POLITICAL WAR movies are like peddled knick-knacks on the streets of New York: they show up around every corner despite the fact that they’re universally disliked. And like the peddler who believes that people really want to buy plastic rosaries, cheap hip-hop, or cell phone cases, Hollywood keeps convincing itself that audiences want to see politically-charged war movies during politically-charged campaign seasons and politically-charged war fatigue. The past year has been littered with them: The Kingdom, Stop-Loss, Charlie Wilson’s War, In the Valley of Elah, and Jarhead are just a few.

None of those did well. Tom Hanks’s Charlie Wilson’s War was the most successful of the group, grossing just over $66.6 million, yet never surpassing Alvin and the Chipmunks (that elegant piece of filmmaking that hauled in over $217 million).

Add to the list of political war movie flops Body of Lies, the latest from “epic” war director Ridley Scott. Based on Washington Post columnist David Ignatius’ 2007 novel, it follows a cocky young C.I.A. operative named Roger Ferris (Leonardo DiCaprio) as treks about the Middle East trying to capture the always-seen-but-never-heard terrorist, Al-Saleem (Alon Aboutboul). Ferris forms an alliance with the chief of Jordanian intelligence, Hani Salaam (Mark Strong), who believes truth and trust are the foundation of any relationship and that torture is an ineffective way to solicit information—unless you call it something else.

Ferris’s mentor, boss, and predecessor Ed Hoffman (Russell Crowe) is Hani’s opposite. He’s an overweight, overzealous maverick, willing to enrage those around him to get the job done. On multiple occasions his secrecy, lies, and win-at-all-costs mentality (all done from the comfort of Langley, Virginia and at the cost of his family) repeatedly compromise Ferris’ work. With a smooth southern drawl, Hoffman seems to be the incarnation of the media’s portrayal of the George W. Bush war room: he’s hawkish, old, and fat like Rove; cunning like Powell; southern and sometimes naïve like Bush; a micromanager like Rumsfeld.

Throughout Body of Lies, Ferris is torn between the dueling counterterrorism philosophies of the truth-loving Hani and his conniving, Machiavellian boss. When Ferris approaches Hani to request help capturing Al-Saleem, Hani accepts on one condition: “Never lie to me!” he demands repeatedly, with a stone-cold glare. Ferris obliges, and even shares his predecessor’s secretive, sensitive intelligence. Hani’s chief values are trust and cold, calculating patience, which Hoffman’s brash bullying casts into sharp relief.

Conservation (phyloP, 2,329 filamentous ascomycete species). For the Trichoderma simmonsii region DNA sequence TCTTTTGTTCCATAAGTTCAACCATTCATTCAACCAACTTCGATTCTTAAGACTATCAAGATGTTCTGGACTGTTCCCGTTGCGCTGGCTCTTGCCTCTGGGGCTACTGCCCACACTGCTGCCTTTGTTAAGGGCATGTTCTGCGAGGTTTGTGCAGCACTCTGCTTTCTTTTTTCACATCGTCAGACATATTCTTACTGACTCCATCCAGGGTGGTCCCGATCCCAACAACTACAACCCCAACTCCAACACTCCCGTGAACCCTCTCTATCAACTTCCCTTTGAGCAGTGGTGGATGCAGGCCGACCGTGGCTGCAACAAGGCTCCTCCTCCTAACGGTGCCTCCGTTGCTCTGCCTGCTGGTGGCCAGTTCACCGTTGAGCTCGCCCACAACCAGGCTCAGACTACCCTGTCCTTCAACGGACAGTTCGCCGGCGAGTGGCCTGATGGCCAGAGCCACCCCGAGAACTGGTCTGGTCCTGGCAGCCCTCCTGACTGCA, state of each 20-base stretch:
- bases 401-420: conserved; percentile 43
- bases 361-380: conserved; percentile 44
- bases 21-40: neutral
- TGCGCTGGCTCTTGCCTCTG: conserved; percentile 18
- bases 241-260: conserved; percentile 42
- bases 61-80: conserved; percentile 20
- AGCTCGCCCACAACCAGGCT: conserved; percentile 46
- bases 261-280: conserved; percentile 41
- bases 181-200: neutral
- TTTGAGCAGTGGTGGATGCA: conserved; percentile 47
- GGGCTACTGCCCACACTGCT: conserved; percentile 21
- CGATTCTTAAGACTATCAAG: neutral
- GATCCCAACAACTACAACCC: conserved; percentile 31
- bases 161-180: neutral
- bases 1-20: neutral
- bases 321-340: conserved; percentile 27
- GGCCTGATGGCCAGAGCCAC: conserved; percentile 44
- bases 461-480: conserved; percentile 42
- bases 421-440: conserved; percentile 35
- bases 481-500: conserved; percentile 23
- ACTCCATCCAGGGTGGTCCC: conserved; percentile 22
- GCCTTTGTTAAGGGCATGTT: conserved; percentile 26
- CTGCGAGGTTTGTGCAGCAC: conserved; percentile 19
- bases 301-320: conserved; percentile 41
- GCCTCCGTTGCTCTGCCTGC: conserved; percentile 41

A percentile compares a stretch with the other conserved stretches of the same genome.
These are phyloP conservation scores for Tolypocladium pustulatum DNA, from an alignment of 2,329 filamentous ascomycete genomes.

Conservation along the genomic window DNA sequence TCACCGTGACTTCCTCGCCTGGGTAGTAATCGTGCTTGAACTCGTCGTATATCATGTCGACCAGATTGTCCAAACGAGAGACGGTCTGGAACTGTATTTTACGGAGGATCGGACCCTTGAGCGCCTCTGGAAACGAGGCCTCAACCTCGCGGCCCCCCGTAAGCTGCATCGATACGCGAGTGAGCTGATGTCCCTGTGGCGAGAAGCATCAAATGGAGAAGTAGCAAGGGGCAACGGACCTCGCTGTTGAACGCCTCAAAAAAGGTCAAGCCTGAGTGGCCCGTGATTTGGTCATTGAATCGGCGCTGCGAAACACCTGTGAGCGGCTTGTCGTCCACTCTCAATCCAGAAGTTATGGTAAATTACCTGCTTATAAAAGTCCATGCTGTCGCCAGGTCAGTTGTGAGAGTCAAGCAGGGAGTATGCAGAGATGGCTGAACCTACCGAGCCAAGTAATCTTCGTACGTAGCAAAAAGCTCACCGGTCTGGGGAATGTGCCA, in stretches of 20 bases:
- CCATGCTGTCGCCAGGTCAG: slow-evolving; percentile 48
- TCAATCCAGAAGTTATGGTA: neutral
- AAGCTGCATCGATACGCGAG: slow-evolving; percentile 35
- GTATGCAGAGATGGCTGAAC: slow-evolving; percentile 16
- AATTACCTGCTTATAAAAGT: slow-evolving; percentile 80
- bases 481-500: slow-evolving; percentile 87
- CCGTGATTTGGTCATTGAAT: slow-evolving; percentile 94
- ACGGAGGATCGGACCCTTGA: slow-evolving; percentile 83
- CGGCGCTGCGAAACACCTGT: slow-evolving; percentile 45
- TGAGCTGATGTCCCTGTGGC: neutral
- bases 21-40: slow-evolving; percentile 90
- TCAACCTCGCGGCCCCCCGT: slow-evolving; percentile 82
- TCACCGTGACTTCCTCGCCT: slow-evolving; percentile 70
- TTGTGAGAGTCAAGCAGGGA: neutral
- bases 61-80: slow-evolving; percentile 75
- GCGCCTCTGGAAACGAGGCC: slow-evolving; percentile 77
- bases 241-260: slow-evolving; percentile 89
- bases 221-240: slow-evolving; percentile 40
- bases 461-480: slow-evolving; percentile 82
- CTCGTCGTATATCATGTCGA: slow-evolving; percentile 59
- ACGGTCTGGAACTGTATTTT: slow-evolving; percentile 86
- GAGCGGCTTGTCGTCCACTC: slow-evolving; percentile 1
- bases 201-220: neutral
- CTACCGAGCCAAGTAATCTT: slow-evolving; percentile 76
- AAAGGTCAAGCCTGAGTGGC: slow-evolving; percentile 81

Ferris follows random leads on Al-Saleem, mostly to humiliating, deadly failure (DiCaprio is decorated with fresh, gruesome battle wounds every few scenes). The arrogant, interfering Hoffman—who Crowe plays with smirking, self-assured crustiness—gives Ferris his last straw by blowing a crucial operation and compromising Ferris’ tenuous trust with Hani. Thinking his chances of executing an inside job are finished, Ferris devises a new, Hoffman-approved plan: create a fake rival terrorist network that will challenge Al-Saleem’s supremacy and draw him out. To avoid spoiling the story, all you need to know is that the C.I.A. eats some stale, dusty crow when it turns out that someone more skillful hacked their plot to get Al-Saleem first.

On paper, the story is interesting. On film, it’s slickly produced but one-dimensional, and unfolds under the false pretense of complexity. It takes the longest way possible to tell its one-act story, and as a result is disjointed, loaded with distracting, unsatisfying side-plots. There’s an uninteresting love affair between Ferris and an Iranian nurse and the brutal depictions of torture that culminate in naked political posturing (“Welcome to Guantanamo!”).

Considering Crowe’s and DiCaprio’s energetic performances, that’s a shame. Crowe is convincing as a washed-up handler, “saving civilization” on his headset as his wife looms in the background, as he drops his kids off at school, and as he attends little league soccer games. DiCaprio is a convincing mix of loyalty and bitterness, even though we have little idea how he got so bitter about his job. But the war-room speechmaking floating around this familiar plot makes Body of Lies just another action movie with inches-deep political undertones.

Body of Lies’ third-place finish at the box office suggests that even if they don’t mind the action-film conventions, audiences aren’t all that interesting in going to the movies to see more Iraq and more presidential campaign. Last weekend, Body of Lies came in behind Quarantine, the just-in-time-for-Halloween- horror film about an unknown disease documented by a news crew, and the number one Beverly Hills Chihuahua, the glitzy story of a privileged Chihuahua lost in Mexico that is itself one giant Paris Hilton allusion. I rest my case.


Jonathon M. Seidl is Patrol reporter in New York.

 
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